JUUL Labs is cutting its workforce by more than half, the Wall Street Journal announced last week. The company also said it may stop selling its products in Europe and Asia where markets don’t justify such a strong investment, and instead focus on its core markets in the United States, Canada and the United Kingdom. Earlier this year, JUUL halted sales of its vapes in South Korea due to failure to gain much interest in the product there.
JUUL Labs had grown to 4,100 employees strong by 2019, but the San Francisco-based company began cutting several hundred jobs beginning in November due to increased regulatory scrutiny, public backlash over the teen vaping crisis, and mounting lawsuits that have led to lagging sales. There are currently about 2,200 employees, and JUUL is looking to lay off about 1,000 of them, WSJ sources say.
“No final decisions have been made and we will continue to go through our evaluation,” a JUUL spokesperson said.
The company is accused of targeting youth with sweet-flavored e-liquids and making its nicotine smoother and more palatable. JUUL also designed its vape devices to be small enough to hide in plain sight and then hired social media influencers who were popular with teens to promote their products. As a result, JUUL is being blamed for creating a new generation of nicotine addicts and spurring a youth vaping epidemic.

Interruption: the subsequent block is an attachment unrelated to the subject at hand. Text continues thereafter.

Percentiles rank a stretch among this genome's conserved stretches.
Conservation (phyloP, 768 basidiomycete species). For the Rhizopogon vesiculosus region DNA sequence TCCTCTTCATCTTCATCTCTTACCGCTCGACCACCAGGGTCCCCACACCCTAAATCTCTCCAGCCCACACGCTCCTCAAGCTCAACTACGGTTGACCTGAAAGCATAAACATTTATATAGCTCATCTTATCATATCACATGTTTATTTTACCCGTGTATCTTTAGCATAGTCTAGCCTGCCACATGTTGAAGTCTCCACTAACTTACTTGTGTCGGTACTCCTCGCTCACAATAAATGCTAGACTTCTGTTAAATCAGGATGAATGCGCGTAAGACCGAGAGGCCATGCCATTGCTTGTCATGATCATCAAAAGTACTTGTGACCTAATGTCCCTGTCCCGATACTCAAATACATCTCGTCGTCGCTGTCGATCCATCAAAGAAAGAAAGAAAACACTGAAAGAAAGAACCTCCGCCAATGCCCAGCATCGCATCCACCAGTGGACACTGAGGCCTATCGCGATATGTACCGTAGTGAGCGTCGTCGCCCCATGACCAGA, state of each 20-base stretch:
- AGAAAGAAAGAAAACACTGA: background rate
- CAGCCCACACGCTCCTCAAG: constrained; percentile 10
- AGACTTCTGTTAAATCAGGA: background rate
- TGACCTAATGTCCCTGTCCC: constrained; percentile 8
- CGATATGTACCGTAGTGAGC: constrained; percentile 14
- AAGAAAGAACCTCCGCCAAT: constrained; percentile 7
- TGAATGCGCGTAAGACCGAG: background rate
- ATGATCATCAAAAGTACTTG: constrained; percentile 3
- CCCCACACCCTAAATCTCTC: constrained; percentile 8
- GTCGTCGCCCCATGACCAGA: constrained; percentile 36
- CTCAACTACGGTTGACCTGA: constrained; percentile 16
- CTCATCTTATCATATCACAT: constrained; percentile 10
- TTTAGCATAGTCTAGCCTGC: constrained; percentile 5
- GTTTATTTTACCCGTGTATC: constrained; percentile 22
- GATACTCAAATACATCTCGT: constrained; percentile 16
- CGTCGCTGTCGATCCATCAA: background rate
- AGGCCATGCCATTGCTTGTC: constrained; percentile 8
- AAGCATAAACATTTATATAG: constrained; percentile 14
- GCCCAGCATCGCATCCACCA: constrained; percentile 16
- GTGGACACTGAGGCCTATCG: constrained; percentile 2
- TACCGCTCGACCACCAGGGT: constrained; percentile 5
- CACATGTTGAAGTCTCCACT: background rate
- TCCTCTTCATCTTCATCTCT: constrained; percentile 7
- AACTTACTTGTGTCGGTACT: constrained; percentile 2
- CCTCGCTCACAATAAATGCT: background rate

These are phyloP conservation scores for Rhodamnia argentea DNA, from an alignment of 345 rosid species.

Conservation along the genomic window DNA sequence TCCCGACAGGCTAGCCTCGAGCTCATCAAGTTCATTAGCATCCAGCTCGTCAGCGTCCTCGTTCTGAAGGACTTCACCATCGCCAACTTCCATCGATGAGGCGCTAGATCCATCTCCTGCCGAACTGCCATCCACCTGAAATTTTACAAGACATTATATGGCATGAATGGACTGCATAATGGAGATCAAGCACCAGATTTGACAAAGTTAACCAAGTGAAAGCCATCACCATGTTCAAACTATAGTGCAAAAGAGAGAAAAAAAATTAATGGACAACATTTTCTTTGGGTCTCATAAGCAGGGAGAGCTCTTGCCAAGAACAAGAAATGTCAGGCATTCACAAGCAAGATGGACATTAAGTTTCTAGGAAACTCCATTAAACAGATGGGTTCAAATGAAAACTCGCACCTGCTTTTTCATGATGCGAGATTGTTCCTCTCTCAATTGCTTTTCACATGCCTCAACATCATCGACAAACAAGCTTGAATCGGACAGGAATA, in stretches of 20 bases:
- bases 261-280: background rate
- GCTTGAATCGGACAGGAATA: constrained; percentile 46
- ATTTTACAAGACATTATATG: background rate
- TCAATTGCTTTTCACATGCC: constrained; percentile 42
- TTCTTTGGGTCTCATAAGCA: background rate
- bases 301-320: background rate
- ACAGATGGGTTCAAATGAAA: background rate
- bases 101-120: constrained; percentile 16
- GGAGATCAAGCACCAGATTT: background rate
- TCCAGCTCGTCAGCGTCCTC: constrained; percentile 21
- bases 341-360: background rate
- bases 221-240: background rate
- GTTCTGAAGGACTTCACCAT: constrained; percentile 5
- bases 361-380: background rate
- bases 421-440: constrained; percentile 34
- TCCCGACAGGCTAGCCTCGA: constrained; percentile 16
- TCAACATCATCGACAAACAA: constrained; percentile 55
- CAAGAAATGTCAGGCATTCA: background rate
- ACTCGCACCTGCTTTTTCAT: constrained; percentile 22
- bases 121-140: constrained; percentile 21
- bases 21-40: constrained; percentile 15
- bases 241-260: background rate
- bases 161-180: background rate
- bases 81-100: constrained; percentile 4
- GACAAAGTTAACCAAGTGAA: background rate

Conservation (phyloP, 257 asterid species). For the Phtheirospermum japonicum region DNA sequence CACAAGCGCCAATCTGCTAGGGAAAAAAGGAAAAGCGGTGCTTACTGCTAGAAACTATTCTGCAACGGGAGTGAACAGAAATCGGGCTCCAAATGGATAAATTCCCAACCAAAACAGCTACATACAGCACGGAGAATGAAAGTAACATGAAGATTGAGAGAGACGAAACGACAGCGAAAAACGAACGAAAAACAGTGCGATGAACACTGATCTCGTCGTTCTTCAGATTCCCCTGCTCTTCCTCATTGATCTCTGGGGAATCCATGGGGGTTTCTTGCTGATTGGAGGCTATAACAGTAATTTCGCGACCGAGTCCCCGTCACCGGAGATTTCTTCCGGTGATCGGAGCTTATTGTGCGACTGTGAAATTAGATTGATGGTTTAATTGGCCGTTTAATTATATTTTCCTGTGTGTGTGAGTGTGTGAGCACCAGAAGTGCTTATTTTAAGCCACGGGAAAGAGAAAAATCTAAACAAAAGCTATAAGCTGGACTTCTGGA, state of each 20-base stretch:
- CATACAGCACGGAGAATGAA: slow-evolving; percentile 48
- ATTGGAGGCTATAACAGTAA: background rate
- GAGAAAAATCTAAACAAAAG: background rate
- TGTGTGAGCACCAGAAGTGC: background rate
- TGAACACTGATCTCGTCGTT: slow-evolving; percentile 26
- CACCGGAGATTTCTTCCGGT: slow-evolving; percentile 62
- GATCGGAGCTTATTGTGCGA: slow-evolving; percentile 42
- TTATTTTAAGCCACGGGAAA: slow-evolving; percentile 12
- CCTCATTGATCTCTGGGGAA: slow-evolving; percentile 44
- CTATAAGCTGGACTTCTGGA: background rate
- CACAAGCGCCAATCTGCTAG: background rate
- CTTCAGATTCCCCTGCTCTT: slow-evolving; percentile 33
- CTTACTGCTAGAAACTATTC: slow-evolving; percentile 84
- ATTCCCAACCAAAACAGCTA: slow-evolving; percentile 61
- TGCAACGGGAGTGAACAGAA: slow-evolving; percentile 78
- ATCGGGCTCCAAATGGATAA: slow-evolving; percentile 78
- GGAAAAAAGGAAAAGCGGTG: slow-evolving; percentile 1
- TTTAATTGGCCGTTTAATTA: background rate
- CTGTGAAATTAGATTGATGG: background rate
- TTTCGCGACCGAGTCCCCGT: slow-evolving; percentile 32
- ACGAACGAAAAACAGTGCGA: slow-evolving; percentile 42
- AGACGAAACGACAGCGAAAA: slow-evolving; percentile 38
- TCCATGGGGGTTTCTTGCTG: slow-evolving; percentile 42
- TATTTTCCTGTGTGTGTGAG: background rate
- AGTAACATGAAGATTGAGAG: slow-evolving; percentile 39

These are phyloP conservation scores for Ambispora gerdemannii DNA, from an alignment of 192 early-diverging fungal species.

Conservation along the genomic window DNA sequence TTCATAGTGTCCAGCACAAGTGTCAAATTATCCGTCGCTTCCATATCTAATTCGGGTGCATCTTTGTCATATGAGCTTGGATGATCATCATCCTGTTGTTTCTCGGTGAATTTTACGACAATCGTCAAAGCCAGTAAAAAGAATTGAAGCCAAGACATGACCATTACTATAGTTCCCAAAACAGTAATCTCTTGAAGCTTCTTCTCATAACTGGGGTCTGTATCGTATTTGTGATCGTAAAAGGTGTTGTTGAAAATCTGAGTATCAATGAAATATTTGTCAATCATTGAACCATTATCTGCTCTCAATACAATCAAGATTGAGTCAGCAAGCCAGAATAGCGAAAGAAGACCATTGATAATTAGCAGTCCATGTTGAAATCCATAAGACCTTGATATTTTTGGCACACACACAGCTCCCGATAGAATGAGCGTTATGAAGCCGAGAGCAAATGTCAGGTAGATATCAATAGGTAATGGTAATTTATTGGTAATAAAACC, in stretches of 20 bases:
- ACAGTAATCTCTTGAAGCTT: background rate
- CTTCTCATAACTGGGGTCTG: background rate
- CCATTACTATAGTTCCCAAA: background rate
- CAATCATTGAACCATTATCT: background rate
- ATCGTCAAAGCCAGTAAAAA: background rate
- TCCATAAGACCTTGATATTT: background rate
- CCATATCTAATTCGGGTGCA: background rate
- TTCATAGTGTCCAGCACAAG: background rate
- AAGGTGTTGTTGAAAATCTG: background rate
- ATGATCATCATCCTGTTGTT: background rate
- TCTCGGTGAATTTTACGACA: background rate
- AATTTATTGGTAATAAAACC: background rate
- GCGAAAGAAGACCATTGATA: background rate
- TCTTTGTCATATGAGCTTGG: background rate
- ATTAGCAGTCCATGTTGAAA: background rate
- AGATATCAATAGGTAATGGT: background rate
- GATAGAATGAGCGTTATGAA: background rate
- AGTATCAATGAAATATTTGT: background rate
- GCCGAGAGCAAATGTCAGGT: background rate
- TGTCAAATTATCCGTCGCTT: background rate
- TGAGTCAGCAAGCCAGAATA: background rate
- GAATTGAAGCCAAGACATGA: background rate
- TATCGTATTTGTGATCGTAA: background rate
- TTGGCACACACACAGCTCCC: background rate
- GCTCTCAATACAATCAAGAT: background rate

Beasley Allen lawyers Joseph VanZandt and Sydney Everett, together with Mass Torts Section Head Andy Birchfield, are currently representing several individuals who are suing the top U.S. vape maker JUUL for the negative impact its products have had on their lives. They also have filed lawsuits on behalf of school districts nationwide, which seek to protect students and recover resources spent fighting the vaping epidemic.